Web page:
✓Spinal angiolipomas are rare, benign lesions representing 0.14 to 1.2% of all spinal axis tumors. They most commonly involve the midthoracic spine and are located in the posterior epidural space. Up to now, six pediatric cases have been reported in the literature; two of them involved an acute clinical onset that was related to a venous infarction of a tumor. The authors report the case of a 16-year-old boy with a midthoracic epidural angiolipoma who was admitted with a clinical history of an acute paraparesis. In contrast to previous descriptions, the acute onset in this case was related to a spontaneous intratumoral abscess within the tumor.
Gianpaolo Petrella, Gianpiero Tamburrini, Libero Lauriola and Concezio Di Rocco
Nicola Montano, Mariangela Novello, Quintino Giorgio D'Alessandris, Nicola Magarelli, Roberto Pallini, Libero Lauriola and Eduardo Fernandez
Benign neurogenic tumors at the sciatic notch that are purely intrapelvic have rarely been reported. Because of this tumor's particular position, a transabdominal or combined transabdominal-gluteal approach is usually used to achieve total resection. However, the transabdominal approach carries a remarkable surgical risk because of the manipulation of intraperitoneal organs. Here, the authors describe a 59-year-old woman harboring a purely intrapelvic sciatic notch schwannoma extrinsic to the sciatic nerve, which was totally removed via the infragluteal approach preserving sciatic function. The postoperative course was uneventful. The infragluteal approach can be safely used for the effective resection of intrapelvic benign neurogenic tumors at the sciatic notch that are extrinsic to the sciatic nerve, avoiding the more invasive and risky transabdominal approach.
Alfredo Puca, Cesare Colosimo, Barbora Tirpakova, Libero Lauriola and Federico Di Rocco
✓ Extraaxial cavernous hemangiomas are rare intracranial lesions that can be located in different cranial compartments. Extension across different tissue planes such as the subcutaneous tissue, skull, orbital cavity, intracranial dura mater, and extracranial trigeminal divisions within the same patient has not been previously reported.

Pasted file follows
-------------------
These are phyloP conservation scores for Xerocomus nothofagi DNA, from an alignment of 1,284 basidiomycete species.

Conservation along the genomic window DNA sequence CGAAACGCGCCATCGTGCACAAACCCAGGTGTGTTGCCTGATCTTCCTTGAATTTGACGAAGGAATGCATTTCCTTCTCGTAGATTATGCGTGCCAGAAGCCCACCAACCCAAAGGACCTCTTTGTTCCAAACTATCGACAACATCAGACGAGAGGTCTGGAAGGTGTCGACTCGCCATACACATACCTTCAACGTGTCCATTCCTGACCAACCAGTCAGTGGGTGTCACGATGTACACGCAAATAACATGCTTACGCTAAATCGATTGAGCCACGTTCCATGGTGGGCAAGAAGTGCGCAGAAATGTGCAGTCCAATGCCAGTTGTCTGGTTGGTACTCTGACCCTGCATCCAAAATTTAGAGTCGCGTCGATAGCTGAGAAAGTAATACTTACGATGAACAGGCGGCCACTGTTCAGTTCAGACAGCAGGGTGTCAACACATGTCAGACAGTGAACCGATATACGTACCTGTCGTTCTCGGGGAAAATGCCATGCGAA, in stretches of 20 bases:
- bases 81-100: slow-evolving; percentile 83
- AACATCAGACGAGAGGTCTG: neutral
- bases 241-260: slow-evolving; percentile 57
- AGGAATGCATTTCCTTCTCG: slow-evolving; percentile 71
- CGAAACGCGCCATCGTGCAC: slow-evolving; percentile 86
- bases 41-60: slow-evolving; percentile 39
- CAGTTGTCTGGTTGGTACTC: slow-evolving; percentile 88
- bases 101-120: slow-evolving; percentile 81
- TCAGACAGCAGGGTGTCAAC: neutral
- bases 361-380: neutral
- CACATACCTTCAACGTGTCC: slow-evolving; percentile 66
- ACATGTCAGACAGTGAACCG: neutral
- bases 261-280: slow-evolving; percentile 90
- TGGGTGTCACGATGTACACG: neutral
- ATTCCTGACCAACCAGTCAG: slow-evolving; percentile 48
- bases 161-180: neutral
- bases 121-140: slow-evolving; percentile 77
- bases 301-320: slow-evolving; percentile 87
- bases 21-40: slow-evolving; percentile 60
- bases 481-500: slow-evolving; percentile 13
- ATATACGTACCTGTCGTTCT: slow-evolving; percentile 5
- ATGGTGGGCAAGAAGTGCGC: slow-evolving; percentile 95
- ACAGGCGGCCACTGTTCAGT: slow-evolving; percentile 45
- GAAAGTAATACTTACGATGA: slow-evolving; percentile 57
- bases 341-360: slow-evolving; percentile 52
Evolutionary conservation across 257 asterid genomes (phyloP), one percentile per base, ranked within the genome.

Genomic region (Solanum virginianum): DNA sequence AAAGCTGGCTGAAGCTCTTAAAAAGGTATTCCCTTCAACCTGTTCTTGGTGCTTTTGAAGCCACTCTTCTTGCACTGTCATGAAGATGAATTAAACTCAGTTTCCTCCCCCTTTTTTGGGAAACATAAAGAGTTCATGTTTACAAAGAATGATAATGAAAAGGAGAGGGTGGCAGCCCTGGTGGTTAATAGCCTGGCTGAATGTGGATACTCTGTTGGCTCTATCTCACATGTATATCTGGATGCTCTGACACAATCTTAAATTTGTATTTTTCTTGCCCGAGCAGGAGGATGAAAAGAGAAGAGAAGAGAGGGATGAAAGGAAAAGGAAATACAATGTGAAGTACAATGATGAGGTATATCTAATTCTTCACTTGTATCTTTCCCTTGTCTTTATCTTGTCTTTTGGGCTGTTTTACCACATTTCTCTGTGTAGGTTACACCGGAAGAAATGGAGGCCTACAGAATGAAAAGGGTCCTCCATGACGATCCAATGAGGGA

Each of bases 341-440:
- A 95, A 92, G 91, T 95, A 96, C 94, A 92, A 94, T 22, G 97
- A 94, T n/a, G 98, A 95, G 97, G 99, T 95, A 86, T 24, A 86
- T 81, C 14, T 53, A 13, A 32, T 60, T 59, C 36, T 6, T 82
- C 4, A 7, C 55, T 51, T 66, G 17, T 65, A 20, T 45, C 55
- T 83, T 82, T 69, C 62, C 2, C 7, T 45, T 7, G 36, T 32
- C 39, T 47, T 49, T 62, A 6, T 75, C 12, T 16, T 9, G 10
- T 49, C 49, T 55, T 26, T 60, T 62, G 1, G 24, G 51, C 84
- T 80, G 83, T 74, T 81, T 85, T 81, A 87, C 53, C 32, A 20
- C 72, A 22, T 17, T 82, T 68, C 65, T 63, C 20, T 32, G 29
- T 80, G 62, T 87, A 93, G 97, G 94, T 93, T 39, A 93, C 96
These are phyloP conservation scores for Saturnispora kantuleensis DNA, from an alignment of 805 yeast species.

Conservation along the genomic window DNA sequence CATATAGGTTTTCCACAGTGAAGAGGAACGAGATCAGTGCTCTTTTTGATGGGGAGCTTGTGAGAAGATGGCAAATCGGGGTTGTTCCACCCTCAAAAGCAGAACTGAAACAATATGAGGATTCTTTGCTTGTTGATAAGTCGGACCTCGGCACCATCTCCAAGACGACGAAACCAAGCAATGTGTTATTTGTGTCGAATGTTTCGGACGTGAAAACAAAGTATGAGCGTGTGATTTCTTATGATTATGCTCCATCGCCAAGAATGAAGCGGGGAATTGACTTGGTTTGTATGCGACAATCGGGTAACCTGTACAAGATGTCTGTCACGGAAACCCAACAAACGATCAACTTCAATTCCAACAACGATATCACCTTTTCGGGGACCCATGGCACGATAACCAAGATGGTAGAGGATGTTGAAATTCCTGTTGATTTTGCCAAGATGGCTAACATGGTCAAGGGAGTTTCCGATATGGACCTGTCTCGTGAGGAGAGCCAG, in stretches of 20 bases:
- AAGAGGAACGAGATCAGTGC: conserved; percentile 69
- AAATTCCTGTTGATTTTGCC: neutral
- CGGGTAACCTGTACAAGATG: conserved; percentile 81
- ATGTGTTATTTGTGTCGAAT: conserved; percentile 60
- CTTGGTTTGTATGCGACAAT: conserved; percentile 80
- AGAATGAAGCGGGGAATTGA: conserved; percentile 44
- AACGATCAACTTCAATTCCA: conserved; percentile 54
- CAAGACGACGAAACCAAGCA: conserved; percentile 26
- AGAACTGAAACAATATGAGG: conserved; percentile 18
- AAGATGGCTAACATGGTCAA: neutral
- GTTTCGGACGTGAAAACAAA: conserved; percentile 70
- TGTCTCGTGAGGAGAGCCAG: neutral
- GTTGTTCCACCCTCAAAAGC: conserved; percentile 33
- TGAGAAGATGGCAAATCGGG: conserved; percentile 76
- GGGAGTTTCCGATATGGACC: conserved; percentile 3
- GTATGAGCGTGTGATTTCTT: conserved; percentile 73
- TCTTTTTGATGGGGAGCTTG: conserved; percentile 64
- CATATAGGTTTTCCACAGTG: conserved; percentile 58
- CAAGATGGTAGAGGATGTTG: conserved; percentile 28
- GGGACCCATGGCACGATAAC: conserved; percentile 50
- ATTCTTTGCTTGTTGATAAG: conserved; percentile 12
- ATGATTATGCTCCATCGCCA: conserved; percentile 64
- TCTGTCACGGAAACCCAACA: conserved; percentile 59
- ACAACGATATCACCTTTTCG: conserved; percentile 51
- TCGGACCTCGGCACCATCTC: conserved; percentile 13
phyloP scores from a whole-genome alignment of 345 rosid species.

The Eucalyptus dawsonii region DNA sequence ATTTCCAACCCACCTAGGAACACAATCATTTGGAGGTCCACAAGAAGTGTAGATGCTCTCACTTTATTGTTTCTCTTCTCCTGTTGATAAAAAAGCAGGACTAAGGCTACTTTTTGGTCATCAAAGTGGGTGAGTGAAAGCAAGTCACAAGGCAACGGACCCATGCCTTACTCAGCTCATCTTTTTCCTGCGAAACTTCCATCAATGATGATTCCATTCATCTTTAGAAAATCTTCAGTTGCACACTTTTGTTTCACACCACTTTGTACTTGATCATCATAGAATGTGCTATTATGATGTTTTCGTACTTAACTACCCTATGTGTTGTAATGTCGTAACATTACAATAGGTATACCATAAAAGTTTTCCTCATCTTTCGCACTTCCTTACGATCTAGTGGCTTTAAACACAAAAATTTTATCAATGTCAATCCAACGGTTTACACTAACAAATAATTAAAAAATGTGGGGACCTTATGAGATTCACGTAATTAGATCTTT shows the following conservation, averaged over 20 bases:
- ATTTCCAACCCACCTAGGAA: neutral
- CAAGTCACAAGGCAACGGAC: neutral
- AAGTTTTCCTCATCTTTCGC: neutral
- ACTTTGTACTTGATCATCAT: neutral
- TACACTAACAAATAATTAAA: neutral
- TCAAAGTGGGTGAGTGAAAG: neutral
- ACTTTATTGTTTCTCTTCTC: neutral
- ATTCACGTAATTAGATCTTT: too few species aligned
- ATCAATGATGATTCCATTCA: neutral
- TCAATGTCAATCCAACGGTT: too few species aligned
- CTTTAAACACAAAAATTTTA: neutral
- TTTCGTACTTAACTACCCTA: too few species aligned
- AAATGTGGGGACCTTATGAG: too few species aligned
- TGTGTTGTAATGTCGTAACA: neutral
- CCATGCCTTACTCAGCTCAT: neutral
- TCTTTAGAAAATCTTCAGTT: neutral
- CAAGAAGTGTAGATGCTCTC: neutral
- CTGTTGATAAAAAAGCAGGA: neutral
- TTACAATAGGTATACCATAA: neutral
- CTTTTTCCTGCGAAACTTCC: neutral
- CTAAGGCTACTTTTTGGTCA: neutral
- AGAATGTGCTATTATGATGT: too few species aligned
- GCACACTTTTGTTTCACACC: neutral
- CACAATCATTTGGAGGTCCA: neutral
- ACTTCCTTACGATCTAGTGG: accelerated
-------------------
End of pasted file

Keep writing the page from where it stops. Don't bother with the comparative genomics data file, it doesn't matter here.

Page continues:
This 32-year-old woman suffered left exophthalmos, left sixth nerve palsy, and trigeminal neuropathy. Magnetic resonance imaging studies revealed an extensive multicompartmental lesion, with enhancement following Gd administration.
A left orbitopterional approach allowed removal of several cavernomatous lesions located in the orbit, frontotemporal dura, and lateral wall of the cavernous sinus. A histologically based diagnosis of extraaxial cavernous hemangioma was made. In the postoperative period the patient experienced a regression of her symptoms.
The authors report on a case of cavernous hemangioma with a unique extension to different intracranial/extracranial compartments. Although radical removal of the lesion was not feasible, partial excision allowed for satisfactory clinical control of the patient's symptoms.
Pyrogenic cytokine interleukin-6 expression by a chordoid meningioma in an adult with a systemic inflammatory syndrome
Case report and review of the literature
Luca Denaro, Federico Di Rocco, Marco Gessi, Libero Lauriola, Liverana Lauretti, Roberto Pallini, Eduardo Fernandez and Giulio Maira
✓ Chordoid meningioma is a rare meningothelial tumor characterized by chordoma-like histological features with lymphoplasmacellular infiltration. This tumor is often seen in children, but not in adults, with a systemic inflammatory syndrome (iron-resistant microcytic anemia and/or dysgammaglobulinemia) and very rarely with a persistent moderate hyperthermia.
In the present report the authors describe a temporal chordoid meningioma in a 30-year-old woman who presented with fever, headache, and a serological inflammatory syndrome. The clinical symptomatology, chiefly the fever, disappeared immediately after removal of the tumor. To the authors' knowledge, only one similar patient with such clinical presentation and response to surgery has been mentioned in the literature. Interestingly, at immunohistochemical examination, the neoplasm showed focal positivity for the pyrogenic cytokine interleukin-6. The capacity of the tumor to produce this pyrogenic cytokine could explain both the patient's clinical presentation and her response to the surgical management.